When you take on a new house project – especially a fixer – your tip list grows quickly. Despite bouts of fear and sticker-shock, we are still on the road to a home we already love in a town we are quickly growing more and more attached to.

Let’s get right to the tips – based on our missteps, lessons learned and a sprinkling of luck.

  1. Three Ps remain the mantra: patience, persistence and perspective – making measured, informed  decisions result in the project moving along at a pace that works with your budget and schedule. Trust your gut – if you have a shadow of a doubt on a decision, think it through again.
  2. Stick to the plan: we decided to work on this house from the outside-in. While we continue to talk about the ultimate interior renovations, other than some paint and a few window treatments, we are not planning a major investment on the interior until the outside is in shape – or close to it.
  3. Under-play your fixer – your family will be pleasantly surprised. We have told our families that we have a lot of work ahead; deferred maintenance are the words the Realtors used in describing the house (former owned didn’t do much at all to improve or even maintain the house). When our families visited the house this past month, they practically scolded us for describing the house as we have. They, too see the possibilities and  good bones of the house. Their collective responses amount to, “You made the house sound awful; it’s really lovely.” Of course, it’s not their project – but it is good to know we are not crazy and we have their support!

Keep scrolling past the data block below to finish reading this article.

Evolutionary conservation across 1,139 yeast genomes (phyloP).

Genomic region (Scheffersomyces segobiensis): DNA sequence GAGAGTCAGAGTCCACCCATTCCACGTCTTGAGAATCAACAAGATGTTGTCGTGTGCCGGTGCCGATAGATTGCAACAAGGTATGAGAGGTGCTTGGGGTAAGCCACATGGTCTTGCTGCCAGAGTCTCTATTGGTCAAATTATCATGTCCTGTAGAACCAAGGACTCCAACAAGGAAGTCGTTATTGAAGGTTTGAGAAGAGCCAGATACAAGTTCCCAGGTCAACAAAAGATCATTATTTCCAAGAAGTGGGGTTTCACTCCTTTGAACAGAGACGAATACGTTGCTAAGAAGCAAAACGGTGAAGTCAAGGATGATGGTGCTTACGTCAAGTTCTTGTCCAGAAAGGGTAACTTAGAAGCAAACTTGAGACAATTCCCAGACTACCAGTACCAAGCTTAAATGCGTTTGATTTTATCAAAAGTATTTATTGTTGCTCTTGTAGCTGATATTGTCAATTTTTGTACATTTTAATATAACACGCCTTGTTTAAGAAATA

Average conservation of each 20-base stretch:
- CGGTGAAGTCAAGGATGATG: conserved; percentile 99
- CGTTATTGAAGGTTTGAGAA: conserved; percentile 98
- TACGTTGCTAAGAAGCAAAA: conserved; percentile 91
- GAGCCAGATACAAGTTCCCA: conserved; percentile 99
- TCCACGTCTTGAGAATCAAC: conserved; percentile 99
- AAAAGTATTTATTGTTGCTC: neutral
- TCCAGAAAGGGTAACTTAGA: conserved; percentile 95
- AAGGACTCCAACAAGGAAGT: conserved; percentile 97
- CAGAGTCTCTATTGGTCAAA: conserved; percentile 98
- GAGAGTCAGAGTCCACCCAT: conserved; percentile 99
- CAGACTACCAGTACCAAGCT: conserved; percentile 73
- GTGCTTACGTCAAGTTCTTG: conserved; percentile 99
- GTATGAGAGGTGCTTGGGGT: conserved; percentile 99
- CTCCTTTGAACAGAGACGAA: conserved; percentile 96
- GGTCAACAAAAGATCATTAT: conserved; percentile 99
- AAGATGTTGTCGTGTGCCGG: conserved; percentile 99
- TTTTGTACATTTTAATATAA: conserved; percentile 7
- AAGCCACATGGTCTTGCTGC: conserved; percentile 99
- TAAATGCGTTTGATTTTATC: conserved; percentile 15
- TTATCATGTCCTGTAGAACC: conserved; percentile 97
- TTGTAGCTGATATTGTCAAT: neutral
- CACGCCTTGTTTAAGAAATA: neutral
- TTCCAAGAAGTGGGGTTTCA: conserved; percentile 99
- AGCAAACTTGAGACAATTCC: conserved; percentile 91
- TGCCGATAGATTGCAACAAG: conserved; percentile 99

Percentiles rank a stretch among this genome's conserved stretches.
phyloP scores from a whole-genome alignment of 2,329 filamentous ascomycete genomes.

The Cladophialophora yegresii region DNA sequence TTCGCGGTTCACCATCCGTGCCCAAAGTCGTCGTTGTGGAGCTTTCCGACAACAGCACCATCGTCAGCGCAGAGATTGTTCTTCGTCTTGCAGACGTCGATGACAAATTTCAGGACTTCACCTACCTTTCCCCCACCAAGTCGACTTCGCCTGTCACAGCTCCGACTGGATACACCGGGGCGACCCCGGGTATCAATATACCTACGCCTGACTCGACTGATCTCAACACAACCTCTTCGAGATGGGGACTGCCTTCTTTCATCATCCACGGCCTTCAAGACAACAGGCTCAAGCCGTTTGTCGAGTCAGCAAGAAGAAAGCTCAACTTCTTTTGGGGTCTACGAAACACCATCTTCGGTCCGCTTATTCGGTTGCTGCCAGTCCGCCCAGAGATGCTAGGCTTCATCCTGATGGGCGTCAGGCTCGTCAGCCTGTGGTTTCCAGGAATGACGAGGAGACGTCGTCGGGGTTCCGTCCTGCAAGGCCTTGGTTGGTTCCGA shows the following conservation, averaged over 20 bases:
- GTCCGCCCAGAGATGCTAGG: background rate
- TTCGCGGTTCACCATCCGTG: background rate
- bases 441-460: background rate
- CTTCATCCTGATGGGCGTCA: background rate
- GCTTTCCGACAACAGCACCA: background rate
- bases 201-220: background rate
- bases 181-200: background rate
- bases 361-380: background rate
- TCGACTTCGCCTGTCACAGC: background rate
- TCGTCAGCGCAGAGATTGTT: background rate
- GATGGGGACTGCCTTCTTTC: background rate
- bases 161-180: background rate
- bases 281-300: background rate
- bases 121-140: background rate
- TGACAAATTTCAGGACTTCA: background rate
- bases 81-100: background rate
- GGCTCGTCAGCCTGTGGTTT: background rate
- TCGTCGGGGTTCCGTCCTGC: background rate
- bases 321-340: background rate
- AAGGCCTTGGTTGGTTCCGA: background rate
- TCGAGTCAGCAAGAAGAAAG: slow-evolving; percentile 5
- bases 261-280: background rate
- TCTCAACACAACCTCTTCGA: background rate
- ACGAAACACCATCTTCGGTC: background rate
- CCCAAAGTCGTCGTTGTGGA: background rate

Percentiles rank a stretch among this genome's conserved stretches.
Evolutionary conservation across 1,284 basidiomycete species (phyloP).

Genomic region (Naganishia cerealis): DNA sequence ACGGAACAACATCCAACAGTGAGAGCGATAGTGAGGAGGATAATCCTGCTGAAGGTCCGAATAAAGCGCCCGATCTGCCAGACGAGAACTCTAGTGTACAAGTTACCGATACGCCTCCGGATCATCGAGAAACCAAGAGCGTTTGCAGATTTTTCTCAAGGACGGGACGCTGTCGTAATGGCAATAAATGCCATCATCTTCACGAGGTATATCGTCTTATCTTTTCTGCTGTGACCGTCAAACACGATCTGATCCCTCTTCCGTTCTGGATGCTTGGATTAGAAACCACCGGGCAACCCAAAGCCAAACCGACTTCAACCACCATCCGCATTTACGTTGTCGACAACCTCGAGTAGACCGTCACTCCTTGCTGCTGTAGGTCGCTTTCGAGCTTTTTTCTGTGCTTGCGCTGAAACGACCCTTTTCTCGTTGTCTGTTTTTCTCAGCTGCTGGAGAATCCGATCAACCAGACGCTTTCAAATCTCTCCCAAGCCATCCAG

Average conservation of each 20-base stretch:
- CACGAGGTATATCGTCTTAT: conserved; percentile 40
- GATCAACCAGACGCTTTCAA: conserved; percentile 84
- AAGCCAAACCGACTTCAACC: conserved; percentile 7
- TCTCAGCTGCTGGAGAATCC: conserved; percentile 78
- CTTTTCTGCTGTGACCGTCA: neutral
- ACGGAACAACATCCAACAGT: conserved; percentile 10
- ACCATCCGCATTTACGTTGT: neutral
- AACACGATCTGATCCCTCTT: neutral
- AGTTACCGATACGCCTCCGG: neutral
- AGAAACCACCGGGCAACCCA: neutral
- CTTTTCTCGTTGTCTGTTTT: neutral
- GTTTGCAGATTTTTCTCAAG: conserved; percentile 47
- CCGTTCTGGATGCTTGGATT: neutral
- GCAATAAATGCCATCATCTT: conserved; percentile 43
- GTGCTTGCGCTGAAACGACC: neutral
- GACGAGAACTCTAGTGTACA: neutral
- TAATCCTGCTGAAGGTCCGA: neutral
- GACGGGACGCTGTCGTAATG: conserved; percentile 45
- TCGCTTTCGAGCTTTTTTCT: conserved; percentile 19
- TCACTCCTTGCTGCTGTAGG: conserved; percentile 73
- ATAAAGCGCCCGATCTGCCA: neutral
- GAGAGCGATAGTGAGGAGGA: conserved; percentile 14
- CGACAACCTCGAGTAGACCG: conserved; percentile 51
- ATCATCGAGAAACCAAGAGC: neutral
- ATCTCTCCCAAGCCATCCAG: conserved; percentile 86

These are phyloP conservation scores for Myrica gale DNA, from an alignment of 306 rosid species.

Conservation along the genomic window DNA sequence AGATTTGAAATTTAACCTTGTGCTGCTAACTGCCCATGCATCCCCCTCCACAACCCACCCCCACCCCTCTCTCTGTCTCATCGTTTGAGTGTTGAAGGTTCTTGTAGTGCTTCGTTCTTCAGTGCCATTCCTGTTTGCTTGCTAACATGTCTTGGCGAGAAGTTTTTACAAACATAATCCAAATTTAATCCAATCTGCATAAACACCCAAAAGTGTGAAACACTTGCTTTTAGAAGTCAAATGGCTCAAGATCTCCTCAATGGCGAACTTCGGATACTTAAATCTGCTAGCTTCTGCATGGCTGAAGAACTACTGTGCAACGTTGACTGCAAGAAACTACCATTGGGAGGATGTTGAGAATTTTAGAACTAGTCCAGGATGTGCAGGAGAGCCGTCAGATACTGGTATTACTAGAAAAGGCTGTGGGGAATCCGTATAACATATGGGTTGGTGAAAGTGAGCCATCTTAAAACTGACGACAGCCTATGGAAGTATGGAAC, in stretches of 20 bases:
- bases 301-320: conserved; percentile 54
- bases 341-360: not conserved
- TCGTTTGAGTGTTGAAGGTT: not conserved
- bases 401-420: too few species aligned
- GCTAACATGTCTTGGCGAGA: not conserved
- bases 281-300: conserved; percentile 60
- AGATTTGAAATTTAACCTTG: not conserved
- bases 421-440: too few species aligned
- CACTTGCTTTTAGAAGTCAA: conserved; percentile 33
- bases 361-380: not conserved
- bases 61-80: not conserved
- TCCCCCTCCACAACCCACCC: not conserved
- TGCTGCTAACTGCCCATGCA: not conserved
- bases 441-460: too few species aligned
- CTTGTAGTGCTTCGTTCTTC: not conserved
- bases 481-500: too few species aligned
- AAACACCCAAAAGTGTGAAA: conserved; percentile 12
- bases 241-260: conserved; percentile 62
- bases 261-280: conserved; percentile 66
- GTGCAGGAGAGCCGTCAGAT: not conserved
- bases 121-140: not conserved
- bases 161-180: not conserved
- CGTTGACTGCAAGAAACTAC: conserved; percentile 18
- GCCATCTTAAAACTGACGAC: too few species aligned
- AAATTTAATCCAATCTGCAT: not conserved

4. Small-town, small steps. Figure out your possible DIY projects. In a small town – or any town – you can find someone to do anything for you – but you will pay in time and of course, money. Getting on a contractor’s small-town schedule takes finesse; be flexible and communicate with each contractor.
  5. Be specific: when  dealing with your contractor’s estimate continue to do research and ask people for help and advice. Doug reached out to his brother for advice since he had done major remodeling; we compared and contrasted details in estimates and asked contractors to provide more details. Be sure you have a timeline – or at least a finish date. Your two month-long project can stretch to months and months if you do not stay on top of details.